Ilhan Omar is seeking second term in the U.S. House.
– Minnesota’s Representative Ilhan Omar survived a stiff Democratic primary challenge on Tuesday from a well-funded opponent who tried to make an issue of her national celebrity, the latest in a string of victories by a new generation of emboldened progressive lawmakers.
Ms. Omar, seeking her second term in U.S. House of Representatives in November, easily defeated Antone Melton-Meaux, an attorney and mediator who raised millions in anti-Omar money. “Tonight, our movement didn’t just win,” Ms. Omar tweeted. “We earned a mandate for change. Despite outside efforts to defeat us, we once again broke turnout records. Despite the attacks, our support has only grown.”
Ms. Omar and her allies gained confidence in her re-election chances after primary victories last week by fellow ‘Squad’ member Rashida Tlaib in Michigan and by Cori Bush, a Black Lives Matter activist who ousted a longtime St. Louis-area congressman. They also claimed momentum from the renewed focus on racial and economic justice after George Floyd’s death in Minneapolis.
Mr. Melton-Meaux used the cash to paper the district and flood airwaves with his “Focused on the Fifth” message that portrayed Ms. Omar as out of touch with the heavily Democratic Minneapolis-area 5th District, which hasn’t elected a Republican to Congress since 1960. He conceded defeat and acknowledged that his efforts weren’t enough. She is ‘incredibly proud’ of the work the team did that garnered at least over 60,000 votes from the district, he said.
In 2018, Ms. Omar became one of the first two Muslim women elected to Congress, building on a national profile that started when the one-time refugee from Somalia was elected to the Minnesota Legislature just two years earlier. Her aggressive advocacy on liberal issues, and her eagerness to take on U.S. President Donald Trump, made her even more prominent.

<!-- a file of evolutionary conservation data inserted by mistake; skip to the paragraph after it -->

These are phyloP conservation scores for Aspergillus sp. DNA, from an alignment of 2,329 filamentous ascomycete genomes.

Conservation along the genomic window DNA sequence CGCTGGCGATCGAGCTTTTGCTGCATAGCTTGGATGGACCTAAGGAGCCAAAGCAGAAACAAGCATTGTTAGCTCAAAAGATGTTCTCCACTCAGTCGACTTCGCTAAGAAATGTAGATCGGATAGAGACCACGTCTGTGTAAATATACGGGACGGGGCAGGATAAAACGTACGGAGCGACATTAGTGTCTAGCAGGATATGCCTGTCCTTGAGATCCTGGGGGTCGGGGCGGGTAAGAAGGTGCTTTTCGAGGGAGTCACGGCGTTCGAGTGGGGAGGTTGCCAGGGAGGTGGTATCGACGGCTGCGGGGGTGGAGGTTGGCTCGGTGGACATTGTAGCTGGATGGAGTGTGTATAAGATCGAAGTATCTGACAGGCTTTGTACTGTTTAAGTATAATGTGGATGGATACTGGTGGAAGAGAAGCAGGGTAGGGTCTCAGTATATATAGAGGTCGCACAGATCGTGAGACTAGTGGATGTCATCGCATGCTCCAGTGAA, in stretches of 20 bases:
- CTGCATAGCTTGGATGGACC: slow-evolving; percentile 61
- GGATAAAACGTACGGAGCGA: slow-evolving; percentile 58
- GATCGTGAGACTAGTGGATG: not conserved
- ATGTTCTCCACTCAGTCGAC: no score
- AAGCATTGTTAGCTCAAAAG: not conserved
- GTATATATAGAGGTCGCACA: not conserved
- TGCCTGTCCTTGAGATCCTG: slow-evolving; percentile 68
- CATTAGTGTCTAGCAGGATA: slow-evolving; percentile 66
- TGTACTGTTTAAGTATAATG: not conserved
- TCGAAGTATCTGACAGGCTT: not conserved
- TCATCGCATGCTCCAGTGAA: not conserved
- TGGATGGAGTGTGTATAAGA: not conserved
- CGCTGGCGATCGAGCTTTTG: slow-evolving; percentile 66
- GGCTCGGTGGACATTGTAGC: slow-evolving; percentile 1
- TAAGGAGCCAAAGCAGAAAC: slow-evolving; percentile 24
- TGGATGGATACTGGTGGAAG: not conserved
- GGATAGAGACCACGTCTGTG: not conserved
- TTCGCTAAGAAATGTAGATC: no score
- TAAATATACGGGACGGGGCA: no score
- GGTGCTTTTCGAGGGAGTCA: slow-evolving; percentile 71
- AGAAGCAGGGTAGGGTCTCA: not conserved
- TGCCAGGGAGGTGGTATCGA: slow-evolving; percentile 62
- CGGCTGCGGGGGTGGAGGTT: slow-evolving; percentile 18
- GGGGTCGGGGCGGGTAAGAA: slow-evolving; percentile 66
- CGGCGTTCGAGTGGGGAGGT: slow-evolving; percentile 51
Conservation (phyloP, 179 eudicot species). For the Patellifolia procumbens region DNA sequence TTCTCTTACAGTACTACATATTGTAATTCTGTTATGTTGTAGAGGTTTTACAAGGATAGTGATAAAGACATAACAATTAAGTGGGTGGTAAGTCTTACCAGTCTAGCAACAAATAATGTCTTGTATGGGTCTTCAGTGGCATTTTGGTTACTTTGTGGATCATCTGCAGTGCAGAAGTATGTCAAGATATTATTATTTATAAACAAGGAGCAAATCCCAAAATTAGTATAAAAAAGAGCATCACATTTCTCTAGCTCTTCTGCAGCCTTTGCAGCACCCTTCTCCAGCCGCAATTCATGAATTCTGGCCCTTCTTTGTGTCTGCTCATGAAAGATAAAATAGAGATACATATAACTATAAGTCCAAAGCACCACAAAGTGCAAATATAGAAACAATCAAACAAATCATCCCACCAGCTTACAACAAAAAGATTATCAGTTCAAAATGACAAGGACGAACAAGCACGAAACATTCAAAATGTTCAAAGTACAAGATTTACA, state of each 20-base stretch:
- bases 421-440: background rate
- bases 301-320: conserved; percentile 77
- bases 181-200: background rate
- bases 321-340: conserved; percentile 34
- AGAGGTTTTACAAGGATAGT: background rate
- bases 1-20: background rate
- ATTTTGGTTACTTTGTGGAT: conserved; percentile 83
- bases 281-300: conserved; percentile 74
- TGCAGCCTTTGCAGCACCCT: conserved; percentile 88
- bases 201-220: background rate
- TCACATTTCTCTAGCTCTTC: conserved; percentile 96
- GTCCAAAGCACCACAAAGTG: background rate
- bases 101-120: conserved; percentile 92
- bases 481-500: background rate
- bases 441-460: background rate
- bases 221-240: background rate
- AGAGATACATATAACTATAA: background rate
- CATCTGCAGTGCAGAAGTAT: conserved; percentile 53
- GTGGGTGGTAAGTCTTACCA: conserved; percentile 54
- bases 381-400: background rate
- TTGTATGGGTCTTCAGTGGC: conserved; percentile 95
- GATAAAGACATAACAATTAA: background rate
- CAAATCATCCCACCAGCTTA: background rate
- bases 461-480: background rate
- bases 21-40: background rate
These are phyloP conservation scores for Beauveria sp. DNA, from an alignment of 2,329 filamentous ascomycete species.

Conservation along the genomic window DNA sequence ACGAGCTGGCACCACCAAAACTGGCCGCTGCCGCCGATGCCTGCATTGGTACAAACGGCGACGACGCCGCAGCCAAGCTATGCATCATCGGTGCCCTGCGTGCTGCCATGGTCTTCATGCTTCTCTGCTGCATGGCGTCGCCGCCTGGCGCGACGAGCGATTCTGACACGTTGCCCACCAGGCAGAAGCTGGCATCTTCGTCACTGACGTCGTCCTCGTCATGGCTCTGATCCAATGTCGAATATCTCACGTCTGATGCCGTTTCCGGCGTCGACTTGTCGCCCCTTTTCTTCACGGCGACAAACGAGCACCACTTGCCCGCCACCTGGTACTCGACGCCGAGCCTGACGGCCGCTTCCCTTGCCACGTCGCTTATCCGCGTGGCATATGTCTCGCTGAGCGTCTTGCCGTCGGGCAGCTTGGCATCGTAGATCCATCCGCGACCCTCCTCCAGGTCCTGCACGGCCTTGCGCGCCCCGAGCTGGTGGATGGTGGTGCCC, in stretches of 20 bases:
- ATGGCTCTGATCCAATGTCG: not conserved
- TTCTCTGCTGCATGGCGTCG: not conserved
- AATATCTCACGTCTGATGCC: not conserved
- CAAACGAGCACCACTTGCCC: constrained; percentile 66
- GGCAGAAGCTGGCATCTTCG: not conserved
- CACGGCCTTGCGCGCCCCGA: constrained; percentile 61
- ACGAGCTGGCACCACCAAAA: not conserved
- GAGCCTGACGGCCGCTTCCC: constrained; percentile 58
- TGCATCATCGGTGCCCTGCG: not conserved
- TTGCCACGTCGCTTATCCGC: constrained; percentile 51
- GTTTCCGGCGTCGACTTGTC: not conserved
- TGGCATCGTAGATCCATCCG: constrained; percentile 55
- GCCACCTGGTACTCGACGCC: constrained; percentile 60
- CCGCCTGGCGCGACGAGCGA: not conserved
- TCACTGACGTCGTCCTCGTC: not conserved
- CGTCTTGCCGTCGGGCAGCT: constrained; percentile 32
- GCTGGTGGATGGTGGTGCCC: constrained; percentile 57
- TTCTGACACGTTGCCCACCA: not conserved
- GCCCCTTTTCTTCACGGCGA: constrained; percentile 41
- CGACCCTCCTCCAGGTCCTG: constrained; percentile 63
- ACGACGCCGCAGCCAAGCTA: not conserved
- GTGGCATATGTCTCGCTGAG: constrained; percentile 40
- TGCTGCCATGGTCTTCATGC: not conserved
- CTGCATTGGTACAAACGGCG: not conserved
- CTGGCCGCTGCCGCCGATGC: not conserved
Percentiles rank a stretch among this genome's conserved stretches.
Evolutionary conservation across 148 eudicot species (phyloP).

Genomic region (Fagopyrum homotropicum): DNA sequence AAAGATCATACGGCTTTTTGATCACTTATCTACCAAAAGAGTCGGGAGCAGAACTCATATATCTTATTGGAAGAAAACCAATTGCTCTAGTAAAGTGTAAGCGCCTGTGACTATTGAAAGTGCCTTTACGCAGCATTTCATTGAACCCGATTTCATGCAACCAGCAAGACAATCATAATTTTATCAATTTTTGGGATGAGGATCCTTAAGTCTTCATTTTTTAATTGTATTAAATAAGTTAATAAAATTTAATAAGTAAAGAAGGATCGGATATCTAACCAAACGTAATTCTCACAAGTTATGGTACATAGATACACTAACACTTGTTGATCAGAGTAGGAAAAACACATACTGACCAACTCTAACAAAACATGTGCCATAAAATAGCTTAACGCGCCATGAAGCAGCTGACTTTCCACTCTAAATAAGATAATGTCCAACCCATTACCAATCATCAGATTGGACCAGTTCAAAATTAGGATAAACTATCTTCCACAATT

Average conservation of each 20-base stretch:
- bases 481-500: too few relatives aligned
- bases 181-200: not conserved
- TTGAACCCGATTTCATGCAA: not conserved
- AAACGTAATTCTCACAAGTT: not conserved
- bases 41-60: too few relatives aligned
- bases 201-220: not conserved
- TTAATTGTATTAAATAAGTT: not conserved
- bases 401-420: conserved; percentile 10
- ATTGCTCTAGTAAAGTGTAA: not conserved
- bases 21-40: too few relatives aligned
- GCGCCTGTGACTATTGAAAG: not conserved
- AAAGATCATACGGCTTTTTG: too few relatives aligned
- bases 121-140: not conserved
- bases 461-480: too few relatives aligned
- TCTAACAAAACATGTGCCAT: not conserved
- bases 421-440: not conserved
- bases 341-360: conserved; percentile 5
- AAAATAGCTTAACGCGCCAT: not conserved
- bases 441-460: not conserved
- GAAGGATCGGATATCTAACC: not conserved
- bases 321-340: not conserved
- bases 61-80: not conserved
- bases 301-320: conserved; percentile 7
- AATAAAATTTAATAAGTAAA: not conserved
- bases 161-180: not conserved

Ms. Omar rejected Mr. Melton-Meaux’s attacks, saying they were funded by interests who wanted to get her out of Congress because she’s effective. She also downplayed Mr. Melton-Meaux’s prodigious fundraising before the vote saying, “Organized people will always beat organized money.”
After entering Congress with fanfare, Ms. Omar hurt herself early with comments about Israel and money that even some fellow Democrats called anti-Semitic, and found herself apologizing. She also came under scrutiny when her marriage fell apart and she married her political consultant months after denying they were having an affair. Republicans also raised questions about continuing payments to her new husband’s firm, though experts said they aren’t necessarily improper.
In the wake of Floyd’s death, police reform also emerged as an issue. Ms. Omar supported a push by a majority of the Minneapolis City Council to replace the city’s police department with something new.